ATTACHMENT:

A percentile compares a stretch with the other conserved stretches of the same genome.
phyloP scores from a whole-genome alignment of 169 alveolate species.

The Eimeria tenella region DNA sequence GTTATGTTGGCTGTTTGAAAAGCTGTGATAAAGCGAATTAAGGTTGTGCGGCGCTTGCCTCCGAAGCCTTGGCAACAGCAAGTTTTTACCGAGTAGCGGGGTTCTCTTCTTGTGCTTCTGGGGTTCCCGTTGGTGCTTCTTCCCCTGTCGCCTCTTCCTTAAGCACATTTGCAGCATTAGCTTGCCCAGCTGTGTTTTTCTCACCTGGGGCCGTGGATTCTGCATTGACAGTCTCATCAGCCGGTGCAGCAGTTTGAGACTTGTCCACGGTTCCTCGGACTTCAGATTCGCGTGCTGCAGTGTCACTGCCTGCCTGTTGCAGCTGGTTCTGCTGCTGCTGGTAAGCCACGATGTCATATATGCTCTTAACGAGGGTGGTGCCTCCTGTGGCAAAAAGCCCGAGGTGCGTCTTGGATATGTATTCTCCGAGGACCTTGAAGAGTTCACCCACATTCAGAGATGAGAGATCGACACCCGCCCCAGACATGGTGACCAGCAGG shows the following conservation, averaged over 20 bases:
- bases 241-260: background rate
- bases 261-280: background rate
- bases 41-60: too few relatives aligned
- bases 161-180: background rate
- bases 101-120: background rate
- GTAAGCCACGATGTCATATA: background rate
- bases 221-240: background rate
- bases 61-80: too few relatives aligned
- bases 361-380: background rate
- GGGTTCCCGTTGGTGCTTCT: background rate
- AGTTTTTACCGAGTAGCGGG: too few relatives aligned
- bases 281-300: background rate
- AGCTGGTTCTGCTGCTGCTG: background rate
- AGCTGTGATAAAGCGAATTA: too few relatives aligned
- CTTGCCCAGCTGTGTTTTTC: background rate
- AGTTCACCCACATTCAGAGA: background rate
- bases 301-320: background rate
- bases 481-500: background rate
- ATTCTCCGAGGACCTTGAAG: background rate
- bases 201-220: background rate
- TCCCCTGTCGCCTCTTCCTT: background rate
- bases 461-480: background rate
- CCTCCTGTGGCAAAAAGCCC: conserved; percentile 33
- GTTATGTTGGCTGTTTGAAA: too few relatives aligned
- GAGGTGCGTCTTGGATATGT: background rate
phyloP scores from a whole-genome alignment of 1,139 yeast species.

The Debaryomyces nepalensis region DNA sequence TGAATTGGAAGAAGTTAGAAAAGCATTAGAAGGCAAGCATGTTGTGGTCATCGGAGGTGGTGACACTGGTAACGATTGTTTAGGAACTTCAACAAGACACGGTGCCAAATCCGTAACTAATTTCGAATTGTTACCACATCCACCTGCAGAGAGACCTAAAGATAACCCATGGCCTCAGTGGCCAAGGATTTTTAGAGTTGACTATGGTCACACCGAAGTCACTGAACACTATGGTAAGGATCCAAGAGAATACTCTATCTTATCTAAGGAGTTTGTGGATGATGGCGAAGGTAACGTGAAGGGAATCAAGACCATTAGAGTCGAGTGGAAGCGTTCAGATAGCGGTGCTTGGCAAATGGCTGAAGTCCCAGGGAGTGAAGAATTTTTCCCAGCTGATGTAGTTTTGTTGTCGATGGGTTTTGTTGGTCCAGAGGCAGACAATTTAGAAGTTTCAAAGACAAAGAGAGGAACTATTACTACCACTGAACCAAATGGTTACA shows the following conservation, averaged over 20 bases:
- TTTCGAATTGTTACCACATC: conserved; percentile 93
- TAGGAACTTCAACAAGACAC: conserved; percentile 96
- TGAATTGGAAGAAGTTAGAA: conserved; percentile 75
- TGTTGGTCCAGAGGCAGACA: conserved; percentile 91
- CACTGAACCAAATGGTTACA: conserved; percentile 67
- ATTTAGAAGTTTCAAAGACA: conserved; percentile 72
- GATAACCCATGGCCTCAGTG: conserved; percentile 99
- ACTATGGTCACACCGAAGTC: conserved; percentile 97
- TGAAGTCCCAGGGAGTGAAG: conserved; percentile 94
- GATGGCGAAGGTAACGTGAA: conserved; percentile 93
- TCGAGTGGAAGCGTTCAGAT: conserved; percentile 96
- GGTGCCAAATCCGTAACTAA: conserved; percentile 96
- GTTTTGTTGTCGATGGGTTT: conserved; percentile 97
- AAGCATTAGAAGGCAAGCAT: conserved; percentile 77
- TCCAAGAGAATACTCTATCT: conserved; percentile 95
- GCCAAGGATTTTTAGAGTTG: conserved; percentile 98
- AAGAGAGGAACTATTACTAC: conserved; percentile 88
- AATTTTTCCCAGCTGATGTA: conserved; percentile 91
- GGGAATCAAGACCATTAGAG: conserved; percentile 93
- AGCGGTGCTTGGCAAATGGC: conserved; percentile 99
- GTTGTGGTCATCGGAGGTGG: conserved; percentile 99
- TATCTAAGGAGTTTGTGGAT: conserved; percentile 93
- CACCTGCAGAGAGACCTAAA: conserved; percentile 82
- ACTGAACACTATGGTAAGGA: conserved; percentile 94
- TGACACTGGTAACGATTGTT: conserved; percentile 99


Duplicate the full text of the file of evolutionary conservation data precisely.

A percentile compares a stretch with the other conserved stretches of the same genome.
phyloP scores from a whole-genome alignment of 169 alveolate species.

The Eimeria tenella region DNA sequence GTTATGTTGGCTGTTTGAAAAGCTGTGATAAAGCGAATTAAGGTTGTGCGGCGCTTGCCTCCGAAGCCTTGGCAACAGCAAGTTTTTACCGAGTAGCGGGGTTCTCTTCTTGTGCTTCTGGGGTTCCCGTTGGTGCTTCTTCCCCTGTCGCCTCTTCCTTAAGCACATTTGCAGCATTAGCTTGCCCAGCTGTGTTTTTCTCACCTGGGGCCGTGGATTCTGCATTGACAGTCTCATCAGCCGGTGCAGCAGTTTGAGACTTGTCCACGGTTCCTCGGACTTCAGATTCGCGTGCTGCAGTGTCACTGCCTGCCTGTTGCAGCTGGTTCTGCTGCTGCTGGTAAGCCACGATGTCATATATGCTCTTAACGAGGGTGGTGCCTCCTGTGGCAAAAAGCCCGAGGTGCGTCTTGGATATGTATTCTCCGAGGACCTTGAAGAGTTCACCCACATTCAGAGATGAGAGATCGACACCCGCCCCAGACATGGTGACCAGCAGG shows the following conservation, averaged over 20 bases:
- bases 241-260: background rate
- bases 261-280: background rate
- bases 41-60: too few relatives aligned
- bases 161-180: background rate
- bases 101-120: background rate
- GTAAGCCACGATGTCATATA: background rate
- bases 221-240: background rate
- bases 61-80: too few relatives aligned
- bases 361-380: background rate
- GGGTTCCCGTTGGTGCTTCT: background rate
- AGTTTTTACCGAGTAGCGGG: too few relatives aligned
- bases 281-300: background rate
- AGCTGGTTCTGCTGCTGCTG: background rate
- AGCTGTGATAAAGCGAATTA: too few relatives aligned
- CTTGCCCAGCTGTGTTTTTC: background rate
- AGTTCACCCACATTCAGAGA: background rate
- bases 301-320: background rate
- bases 481-500: background rate
- ATTCTCCGAGGACCTTGAAG: background rate
- bases 201-220: background rate
- TCCCCTGTCGCCTCTTCCTT: background rate
- bases 461-480: background rate
- CCTCCTGTGGCAAAAAGCCC: conserved; percentile 33
- GTTATGTTGGCTGTTTGAAA: too few relatives aligned
- GAGGTGCGTCTTGGATATGT: background rate
phyloP scores from a whole-genome alignment of 1,139 yeast species.

The Debaryomyces nepalensis region DNA sequence TGAATTGGAAGAAGTTAGAAAAGCATTAGAAGGCAAGCATGTTGTGGTCATCGGAGGTGGTGACACTGGTAACGATTGTTTAGGAACTTCAACAAGACACGGTGCCAAATCCGTAACTAATTTCGAATTGTTACCACATCCACCTGCAGAGAGACCTAAAGATAACCCATGGCCTCAGTGGCCAAGGATTTTTAGAGTTGACTATGGTCACACCGAAGTCACTGAACACTATGGTAAGGATCCAAGAGAATACTCTATCTTATCTAAGGAGTTTGTGGATGATGGCGAAGGTAACGTGAAGGGAATCAAGACCATTAGAGTCGAGTGGAAGCGTTCAGATAGCGGTGCTTGGCAAATGGCTGAAGTCCCAGGGAGTGAAGAATTTTTCCCAGCTGATGTAGTTTTGTTGTCGATGGGTTTTGTTGGTCCAGAGGCAGACAATTTAGAAGTTTCAAAGACAAAGAGAGGAACTATTACTACCACTGAACCAAATGGTTACA shows the following conservation, averaged over 20 bases:
- TTTCGAATTGTTACCACATC: conserved; percentile 93
- TAGGAACTTCAACAAGACAC: conserved; percentile 96
- TGAATTGGAAGAAGTTAGAA: conserved; percentile 75
- TGTTGGTCCAGAGGCAGACA: conserved; percentile 91
- CACTGAACCAAATGGTTACA: conserved; percentile 67
- ATTTAGAAGTTTCAAAGACA: conserved; percentile 72
- GATAACCCATGGCCTCAGTG: conserved; percentile 99
- ACTATGGTCACACCGAAGTC: conserved; percentile 97
- TGAAGTCCCAGGGAGTGAAG: conserved; percentile 94
- GATGGCGAAGGTAACGTGAA: conserved; percentile 93
- TCGAGTGGAAGCGTTCAGAT: conserved; percentile 96
- GGTGCCAAATCCGTAACTAA: conserved; percentile 96
- GTTTTGTTGTCGATGGGTTT: conserved; percentile 97
- AAGCATTAGAAGGCAAGCAT: conserved; percentile 77
- TCCAAGAGAATACTCTATCT: conserved; percentile 95
- GCCAAGGATTTTTAGAGTTG: conserved; percentile 98
- AAGAGAGGAACTATTACTAC: conserved; percentile 88
- AATTTTTCCCAGCTGATGTA: conserved; percentile 91
- GGGAATCAAGACCATTAGAG: conserved; percentile 93
- AGCGGTGCTTGGCAAATGGC: conserved; percentile 99
- GTTGTGGTCATCGGAGGTGG: conserved; percentile 99
- TATCTAAGGAGTTTGTGGAT: conserved; percentile 93
- CACCTGCAGAGAGACCTAAA: conserved; percentile 82
- ACTGAACACTATGGTAAGGA: conserved; percentile 94
- TGACACTGGTAACGATTGTT: conserved; percentile 99